chips. The hardware to connect to Ethernet varied from as little as
$80 to as much as $300 or $400 for a PC board-based platform.
Had a company been lucky enough to select TCP/IP, 10/100Base-T,
and settle on an HTTP server, it would still face the complexity of
doing the hardware/software design and integration. Unless you were
going to buy a pre-built PC board, you had to engineer the board,
as well as write an Ethernet driver, which is not a trivial task.
If you planned to assemble your own solution, you'd need to hire a
networking expert, or else you would learn a lot of expensive
lessons doing it yourself. Imagine you'd selected TCP/IP.
Implementing TCP/IP requires the implementation of several smaller
protocols which run along with it. For instance, BootP, DHCP, and
ICPM. Most people are unaware of these protocols' existence, but
they're absolutely necessary to run any sort of TCP/IP system.
BootP and DHCP are used to acquire your IP address. Without an
IP address your device cannot even speak on the network. ICPM is
also known as PING, and is commonly used by network administrators
to detect whether a device is alive or broken. Telnet allows you to
establish a serial connection to a device, as would be necessary
for command and control. Then you've got FTP, perhaps to download
new code to EEPROM or NVRAM in your device, and mail protocols,
which the device could use for notification and alerts. Many people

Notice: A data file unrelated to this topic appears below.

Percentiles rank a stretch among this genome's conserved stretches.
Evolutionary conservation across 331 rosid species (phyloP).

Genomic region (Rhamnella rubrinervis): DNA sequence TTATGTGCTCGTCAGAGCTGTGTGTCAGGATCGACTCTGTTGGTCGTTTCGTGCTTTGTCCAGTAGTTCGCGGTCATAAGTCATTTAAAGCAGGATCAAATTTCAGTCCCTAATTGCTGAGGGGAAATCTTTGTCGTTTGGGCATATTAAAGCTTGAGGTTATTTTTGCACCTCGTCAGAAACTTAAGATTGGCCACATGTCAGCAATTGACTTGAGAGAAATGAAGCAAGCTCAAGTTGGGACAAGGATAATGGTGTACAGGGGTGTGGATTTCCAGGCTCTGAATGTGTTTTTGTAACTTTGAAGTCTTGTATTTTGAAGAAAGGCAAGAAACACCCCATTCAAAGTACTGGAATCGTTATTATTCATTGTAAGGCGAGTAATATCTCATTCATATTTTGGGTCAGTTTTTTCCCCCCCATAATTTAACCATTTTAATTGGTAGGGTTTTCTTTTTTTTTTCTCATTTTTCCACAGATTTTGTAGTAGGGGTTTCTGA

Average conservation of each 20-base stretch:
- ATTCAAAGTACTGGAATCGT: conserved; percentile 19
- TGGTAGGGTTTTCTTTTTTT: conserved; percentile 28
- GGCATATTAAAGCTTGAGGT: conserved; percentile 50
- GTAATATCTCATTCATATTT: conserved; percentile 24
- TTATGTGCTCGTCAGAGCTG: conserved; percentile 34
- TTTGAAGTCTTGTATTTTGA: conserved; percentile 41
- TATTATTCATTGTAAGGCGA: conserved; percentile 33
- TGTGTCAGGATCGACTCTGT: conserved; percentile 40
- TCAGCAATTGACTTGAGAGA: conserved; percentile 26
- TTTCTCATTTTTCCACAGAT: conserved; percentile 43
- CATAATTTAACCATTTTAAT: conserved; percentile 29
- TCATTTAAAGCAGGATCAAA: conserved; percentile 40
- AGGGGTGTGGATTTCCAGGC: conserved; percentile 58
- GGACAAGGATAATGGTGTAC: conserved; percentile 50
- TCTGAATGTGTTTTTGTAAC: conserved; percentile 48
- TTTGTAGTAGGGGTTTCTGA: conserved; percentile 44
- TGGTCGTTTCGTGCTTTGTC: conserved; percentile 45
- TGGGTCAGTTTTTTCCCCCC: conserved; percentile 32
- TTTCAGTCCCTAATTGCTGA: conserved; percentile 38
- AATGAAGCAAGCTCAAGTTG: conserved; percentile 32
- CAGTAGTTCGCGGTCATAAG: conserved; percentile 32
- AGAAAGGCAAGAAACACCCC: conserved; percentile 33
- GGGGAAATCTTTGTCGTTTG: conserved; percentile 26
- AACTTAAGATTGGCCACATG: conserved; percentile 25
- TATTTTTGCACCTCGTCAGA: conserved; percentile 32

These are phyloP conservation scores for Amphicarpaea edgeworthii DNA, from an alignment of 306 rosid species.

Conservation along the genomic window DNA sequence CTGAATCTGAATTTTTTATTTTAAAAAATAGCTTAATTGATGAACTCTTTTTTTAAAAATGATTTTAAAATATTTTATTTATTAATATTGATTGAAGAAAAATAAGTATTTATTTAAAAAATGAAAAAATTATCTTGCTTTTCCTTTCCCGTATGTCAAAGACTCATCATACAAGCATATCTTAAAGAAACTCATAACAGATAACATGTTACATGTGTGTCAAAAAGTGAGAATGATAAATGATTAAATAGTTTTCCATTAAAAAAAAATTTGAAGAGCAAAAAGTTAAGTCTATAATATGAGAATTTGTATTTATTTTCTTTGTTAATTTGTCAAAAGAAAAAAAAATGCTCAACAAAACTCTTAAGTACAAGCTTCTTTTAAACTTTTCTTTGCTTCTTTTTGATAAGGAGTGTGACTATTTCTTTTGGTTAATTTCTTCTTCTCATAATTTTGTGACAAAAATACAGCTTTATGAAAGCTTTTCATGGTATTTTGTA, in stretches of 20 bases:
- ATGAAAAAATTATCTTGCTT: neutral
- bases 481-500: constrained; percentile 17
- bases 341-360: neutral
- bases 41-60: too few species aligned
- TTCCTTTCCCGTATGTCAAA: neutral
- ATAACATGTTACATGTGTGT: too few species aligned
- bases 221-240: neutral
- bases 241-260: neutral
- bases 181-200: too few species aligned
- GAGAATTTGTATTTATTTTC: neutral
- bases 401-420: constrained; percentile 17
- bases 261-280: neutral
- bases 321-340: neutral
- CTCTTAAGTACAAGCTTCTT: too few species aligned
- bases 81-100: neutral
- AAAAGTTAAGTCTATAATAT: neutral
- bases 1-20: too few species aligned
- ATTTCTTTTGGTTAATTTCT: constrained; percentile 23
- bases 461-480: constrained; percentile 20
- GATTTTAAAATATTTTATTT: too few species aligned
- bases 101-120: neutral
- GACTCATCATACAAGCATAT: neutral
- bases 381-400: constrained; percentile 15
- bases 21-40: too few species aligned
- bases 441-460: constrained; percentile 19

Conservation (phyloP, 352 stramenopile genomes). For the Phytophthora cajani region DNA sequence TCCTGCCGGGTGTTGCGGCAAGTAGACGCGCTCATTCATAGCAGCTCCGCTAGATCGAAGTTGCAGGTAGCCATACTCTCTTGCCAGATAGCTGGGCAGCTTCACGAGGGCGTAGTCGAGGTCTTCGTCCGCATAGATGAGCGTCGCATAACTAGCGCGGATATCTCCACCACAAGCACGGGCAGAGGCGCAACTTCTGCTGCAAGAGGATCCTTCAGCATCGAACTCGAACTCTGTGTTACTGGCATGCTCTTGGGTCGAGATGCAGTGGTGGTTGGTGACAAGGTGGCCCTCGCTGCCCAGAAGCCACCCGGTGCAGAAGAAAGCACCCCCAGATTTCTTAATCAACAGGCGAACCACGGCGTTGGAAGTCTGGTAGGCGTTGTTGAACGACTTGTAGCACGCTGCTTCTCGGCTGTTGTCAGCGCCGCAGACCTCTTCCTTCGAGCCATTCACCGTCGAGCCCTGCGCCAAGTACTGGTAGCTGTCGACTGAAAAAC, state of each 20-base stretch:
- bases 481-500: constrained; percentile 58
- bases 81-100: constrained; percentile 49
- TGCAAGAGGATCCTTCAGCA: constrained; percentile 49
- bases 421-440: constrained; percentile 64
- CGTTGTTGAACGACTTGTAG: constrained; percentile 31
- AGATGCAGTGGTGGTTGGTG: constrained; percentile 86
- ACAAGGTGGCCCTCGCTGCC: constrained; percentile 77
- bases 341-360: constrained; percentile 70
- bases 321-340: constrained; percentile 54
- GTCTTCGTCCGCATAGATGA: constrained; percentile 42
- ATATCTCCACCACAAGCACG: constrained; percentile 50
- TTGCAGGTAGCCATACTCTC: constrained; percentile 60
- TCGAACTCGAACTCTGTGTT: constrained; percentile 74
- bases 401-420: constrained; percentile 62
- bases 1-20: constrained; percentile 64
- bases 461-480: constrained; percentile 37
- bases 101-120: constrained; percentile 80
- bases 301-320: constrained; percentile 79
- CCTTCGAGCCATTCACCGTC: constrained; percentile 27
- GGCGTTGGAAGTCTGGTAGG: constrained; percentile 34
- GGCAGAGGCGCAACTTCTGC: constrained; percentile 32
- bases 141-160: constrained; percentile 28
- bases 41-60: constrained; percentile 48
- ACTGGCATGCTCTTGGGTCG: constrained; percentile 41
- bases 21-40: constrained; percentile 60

wanting to embed networking are not networking experts. They are
experts in building robots, vending machines, copiers, and so
forth. The diversity of potential networking problems can quickly
become overwhelming. The problem is compounded because many
embedded networking "solutions" currently being offered, are, in
fact, quite incomplete.
Software tools were the final enabling technology. Specifically,
RTOSs (Real-Time Operating Systems) began adding networking
support. Initially networking extensions like TCP/IP and NFS were
added to enable communication between the RTOS host (development)
computer and target systems. Later, developers began applying these
extensions to create Internet fluency within their products. The
ability to use a commercial RTOS provides performance, reliability,
and time-to-market advantages over coding your own solution. RTOS
vendors offer some of the needed TCP/IP stacks, and optionally
supply HTTP servers. Third party vendors have begun supplying other
Internet protocols and development tools.
A company can now choose a suitable microcontroller, select a
networking-fluent RTOS, add some protocols from a third party,
integrate, and end up with a complete embedded networking solution,